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Visualization

Data Visualization: How (2 of 2)

Art, with some elements of Inspiration

The short answer, as you know, is that it’s impossible to tell you how to be insightful and imaginative in a single blog post. All I can do is point you in the general direction, and (hopefully) ignite a little spark.

What’s the Goal? and, Where to Begin?

I previously talked about the growing calls for effective data visualizations; we have access to all this great information, and there are insights in there somewhere – but we need just the right point of view to rise above the cloud of data and see the real opportunity. It helps if you have experienced that rush of insight when looking at a particularly impactful graphic; not just a good looking slide, it calls out something important in a particularly effective way. Haven’t we all watched that earnest TV lawyer pull the winning argument out of the blue [right before the final commercial break] and win the big case?

Of course, it’s not enough just to want it – you have to have a little reverse-engineering in your soul. You need confidence & bravado (I can and should be able to create those killer pictures), hunger & curiosity (how did they do that?), and confidence to know that you can – with a little hacking. It also helps to have the blissful ignorance to assume that it’s within your technical grasp.

Step 1: Find Someone who Knows – and Follow them Around!

I’m a big fan of the “follow him around” method for learning new technology – not classroom instruction, more like a series of specific examples of applied technology. I had seen plenty of examples of presentations that I thought were very effective, but I didn’t understand what was happening, what exactly was making them so effective. I had to find someone that could talk about putting together effective presentations – and had the good fortune to attend a seminar by Edward Tufte. Sure, you get some nice books, great to page through – but like most technical manuals, they don’t really make sense until you’ve watched Tufte deconstruct the graphics. I learned the importance of taking extraneous ink off the page, and how scale, color and shape can illustrate and/or obfuscate. I didn’t walk away from that experience with specific skills as much as clarified ideas – and a hunger and curiosity for more.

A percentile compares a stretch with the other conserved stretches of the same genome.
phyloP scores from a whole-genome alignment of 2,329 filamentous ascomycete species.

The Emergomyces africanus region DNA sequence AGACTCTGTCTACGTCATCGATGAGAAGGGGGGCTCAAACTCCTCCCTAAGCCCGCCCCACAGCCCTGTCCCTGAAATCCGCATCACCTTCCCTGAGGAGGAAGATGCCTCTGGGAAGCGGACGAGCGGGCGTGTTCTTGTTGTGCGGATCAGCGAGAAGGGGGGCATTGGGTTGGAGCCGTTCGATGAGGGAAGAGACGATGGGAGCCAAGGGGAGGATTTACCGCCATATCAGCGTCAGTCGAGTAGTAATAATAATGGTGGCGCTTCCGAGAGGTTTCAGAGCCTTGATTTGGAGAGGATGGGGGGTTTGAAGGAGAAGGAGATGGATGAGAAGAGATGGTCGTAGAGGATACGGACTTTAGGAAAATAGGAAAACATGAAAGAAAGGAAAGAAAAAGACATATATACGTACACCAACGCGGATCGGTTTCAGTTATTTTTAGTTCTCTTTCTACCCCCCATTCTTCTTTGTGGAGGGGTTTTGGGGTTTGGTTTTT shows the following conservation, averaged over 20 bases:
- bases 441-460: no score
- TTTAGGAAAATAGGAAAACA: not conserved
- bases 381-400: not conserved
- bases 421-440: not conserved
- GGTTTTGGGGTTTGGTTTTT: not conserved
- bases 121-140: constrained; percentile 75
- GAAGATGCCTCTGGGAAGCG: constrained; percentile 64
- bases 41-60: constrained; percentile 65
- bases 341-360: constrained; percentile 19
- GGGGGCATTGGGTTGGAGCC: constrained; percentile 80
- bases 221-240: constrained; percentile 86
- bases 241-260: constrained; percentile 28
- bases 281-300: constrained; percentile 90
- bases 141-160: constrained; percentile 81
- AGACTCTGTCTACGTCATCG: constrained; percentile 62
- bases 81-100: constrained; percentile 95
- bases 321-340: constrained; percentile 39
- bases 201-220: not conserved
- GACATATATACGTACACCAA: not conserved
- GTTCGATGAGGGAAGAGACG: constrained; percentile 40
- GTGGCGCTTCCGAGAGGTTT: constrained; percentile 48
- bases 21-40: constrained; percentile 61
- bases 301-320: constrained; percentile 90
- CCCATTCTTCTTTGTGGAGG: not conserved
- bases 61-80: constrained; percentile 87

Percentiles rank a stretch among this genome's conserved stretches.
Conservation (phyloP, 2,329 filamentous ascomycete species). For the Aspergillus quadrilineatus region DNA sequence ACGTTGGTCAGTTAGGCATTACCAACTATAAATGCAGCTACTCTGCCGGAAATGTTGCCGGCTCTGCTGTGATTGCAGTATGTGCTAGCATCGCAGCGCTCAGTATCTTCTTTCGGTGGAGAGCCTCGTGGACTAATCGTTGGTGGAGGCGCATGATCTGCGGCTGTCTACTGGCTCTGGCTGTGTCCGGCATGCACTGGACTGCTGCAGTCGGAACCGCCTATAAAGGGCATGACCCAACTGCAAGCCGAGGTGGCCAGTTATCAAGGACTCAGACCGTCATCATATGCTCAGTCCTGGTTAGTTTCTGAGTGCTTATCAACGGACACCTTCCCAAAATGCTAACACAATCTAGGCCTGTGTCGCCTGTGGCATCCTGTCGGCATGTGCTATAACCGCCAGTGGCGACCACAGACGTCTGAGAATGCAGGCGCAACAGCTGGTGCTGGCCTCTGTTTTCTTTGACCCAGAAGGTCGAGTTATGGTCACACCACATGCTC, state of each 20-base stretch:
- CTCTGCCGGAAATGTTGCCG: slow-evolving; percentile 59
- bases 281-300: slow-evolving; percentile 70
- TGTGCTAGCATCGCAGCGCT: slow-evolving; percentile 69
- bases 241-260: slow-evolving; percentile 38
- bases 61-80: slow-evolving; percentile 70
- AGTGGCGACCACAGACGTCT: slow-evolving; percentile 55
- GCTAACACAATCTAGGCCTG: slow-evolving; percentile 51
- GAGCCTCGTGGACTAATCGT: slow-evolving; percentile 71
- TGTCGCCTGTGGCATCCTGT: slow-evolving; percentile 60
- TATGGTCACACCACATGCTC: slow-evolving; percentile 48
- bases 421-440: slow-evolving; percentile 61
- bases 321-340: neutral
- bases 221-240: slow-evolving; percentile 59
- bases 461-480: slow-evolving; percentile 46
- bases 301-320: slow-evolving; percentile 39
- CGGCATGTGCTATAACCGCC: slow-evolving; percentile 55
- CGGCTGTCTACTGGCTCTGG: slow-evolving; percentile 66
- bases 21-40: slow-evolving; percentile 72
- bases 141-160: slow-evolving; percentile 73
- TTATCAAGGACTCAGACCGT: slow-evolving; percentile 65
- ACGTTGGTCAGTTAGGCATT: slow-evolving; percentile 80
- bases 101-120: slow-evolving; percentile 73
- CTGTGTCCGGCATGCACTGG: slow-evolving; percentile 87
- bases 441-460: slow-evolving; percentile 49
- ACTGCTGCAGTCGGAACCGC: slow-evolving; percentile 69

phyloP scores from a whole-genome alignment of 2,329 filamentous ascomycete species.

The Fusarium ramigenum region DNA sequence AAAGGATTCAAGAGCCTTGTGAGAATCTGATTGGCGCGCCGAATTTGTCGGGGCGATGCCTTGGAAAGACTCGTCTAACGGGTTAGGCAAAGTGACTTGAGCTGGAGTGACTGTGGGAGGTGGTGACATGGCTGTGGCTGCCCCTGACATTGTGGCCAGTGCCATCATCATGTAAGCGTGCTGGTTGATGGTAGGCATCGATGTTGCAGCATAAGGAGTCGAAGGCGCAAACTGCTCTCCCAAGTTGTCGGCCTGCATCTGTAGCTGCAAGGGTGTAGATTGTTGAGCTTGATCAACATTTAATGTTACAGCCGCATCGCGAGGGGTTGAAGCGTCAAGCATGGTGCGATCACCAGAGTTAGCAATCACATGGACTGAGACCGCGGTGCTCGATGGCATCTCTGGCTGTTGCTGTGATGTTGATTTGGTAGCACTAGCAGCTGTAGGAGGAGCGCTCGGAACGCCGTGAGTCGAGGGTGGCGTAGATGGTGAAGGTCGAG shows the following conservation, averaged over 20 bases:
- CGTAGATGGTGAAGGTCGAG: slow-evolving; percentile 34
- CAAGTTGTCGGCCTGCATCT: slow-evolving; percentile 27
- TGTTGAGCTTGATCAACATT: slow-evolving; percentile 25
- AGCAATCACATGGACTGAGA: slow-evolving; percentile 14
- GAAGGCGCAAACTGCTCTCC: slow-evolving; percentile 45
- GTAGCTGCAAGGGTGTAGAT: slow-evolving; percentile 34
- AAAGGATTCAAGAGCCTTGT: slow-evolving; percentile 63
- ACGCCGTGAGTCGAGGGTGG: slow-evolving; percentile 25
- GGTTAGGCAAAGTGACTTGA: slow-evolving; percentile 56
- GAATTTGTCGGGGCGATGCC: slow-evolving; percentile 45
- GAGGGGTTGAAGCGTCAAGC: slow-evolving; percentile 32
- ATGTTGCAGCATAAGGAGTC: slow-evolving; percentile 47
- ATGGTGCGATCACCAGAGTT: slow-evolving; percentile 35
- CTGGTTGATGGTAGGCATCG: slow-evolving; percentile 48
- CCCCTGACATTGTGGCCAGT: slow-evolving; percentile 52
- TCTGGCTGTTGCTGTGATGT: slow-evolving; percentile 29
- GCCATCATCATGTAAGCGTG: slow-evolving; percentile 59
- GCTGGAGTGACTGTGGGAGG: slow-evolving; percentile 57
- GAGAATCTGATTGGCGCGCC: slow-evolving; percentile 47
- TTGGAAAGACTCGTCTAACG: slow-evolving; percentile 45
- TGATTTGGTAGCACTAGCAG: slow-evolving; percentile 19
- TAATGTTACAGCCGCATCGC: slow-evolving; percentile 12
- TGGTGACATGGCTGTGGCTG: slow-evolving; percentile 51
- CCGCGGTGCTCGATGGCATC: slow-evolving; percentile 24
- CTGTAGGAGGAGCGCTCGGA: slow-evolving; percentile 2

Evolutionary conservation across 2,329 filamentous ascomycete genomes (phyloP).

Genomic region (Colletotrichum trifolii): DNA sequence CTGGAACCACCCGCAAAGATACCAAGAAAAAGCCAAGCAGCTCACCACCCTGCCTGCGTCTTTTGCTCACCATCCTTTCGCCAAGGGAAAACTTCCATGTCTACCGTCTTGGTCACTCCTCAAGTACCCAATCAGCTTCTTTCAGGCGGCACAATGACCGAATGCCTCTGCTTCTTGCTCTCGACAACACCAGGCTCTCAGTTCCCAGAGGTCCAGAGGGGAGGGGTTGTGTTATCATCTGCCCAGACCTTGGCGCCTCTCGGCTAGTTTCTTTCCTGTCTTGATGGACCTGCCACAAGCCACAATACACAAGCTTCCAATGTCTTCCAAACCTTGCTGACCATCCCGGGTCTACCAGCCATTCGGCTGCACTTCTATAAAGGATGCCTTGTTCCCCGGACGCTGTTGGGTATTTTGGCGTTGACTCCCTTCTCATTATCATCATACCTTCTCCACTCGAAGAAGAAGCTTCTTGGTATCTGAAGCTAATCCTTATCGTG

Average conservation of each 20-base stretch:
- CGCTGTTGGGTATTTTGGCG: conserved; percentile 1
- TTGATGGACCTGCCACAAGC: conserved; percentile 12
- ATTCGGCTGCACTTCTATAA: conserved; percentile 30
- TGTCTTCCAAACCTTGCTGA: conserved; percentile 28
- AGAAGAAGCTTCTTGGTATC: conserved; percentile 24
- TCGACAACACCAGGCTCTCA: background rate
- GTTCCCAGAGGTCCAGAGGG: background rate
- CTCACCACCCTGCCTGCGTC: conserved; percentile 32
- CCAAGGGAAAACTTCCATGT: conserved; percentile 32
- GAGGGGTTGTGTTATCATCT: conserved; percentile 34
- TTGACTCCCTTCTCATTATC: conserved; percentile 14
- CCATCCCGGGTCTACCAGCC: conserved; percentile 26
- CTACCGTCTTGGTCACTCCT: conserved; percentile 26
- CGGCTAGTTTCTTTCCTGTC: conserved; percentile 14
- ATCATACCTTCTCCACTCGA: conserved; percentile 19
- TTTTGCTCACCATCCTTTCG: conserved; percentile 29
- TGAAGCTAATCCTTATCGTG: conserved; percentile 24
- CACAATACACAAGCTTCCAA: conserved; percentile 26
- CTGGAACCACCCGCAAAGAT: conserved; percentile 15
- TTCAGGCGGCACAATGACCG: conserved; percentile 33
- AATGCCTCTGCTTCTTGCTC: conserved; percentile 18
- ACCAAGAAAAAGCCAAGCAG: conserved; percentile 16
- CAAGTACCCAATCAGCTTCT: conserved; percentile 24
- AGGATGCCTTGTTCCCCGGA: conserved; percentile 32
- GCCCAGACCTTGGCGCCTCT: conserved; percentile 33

Step 2: Find Lots of Examples – and Steal some Inspiration!

Over the past few months, I’ve been following a number of blogs dedicated to ideas around information visualization – more skilled practitioners to follow around! The links below to take you to particularly interesting examples; your task is to subscribe to them all and regularly scan for ideas …

Information is Beautiful

Cool Infographics

Flowing Data

EagerEyes.org

Chart Porn

  • Haiti This blog is just a non-stop source of interesting examples

New York Times

Step 3: Get Your Coding Hands Dirty!

Remember, after you are done being wowed by the presentation – figure out how you could build one.

  • The old stalwart Excel comes with an ever growing list of graph types. Can’t find the one you want? Try to hack at the standard stuff using VBA!
  • Sometimes a blog post will point you to some utilities. No, I never heard of Gource, but you can bet I’m looking for a project to use it with!
  • Open source has a lot of interesting tools out there – from jQuery addins to full-blown BI suites – lots of tools to load up with your data.

Remember – get inspired, find some starting points, and get building! the only way to really understand how to create insightful, impactful visualizations is to do a lot of experimentation.

Discussion

2 comments for “Data Visualization: How (2 of 2)”

  1. “The old stalwart Excel comes with an ever growing list of graph types.”

    Excel has not added any chart types to its chart gallery since stock charts and bubble charts were added in Excel 97.

    Microsoft has recently added data bars (done poorly in 2007 and improved in 2010) and sparklines (introduced in rudimentary form in 2010), but they are more closely related to conditional formatting, in that they place graphical elements right in the worksheet.

    Posted by Jon Peltier | August 2, 2010, 10:51 am
  2. I stand corrected – but I would submit that the majority don’t know how to use some of the basics.
    I am still on 2007, so haven’t seen those two additions …
    however, I have been to your site (peltiertech.com), and I appreciate the stuff you have out there … one of the few sites that knows what a marimekko is!!

    Posted by Jim MacLennan | August 2, 2010, 2:57 pm

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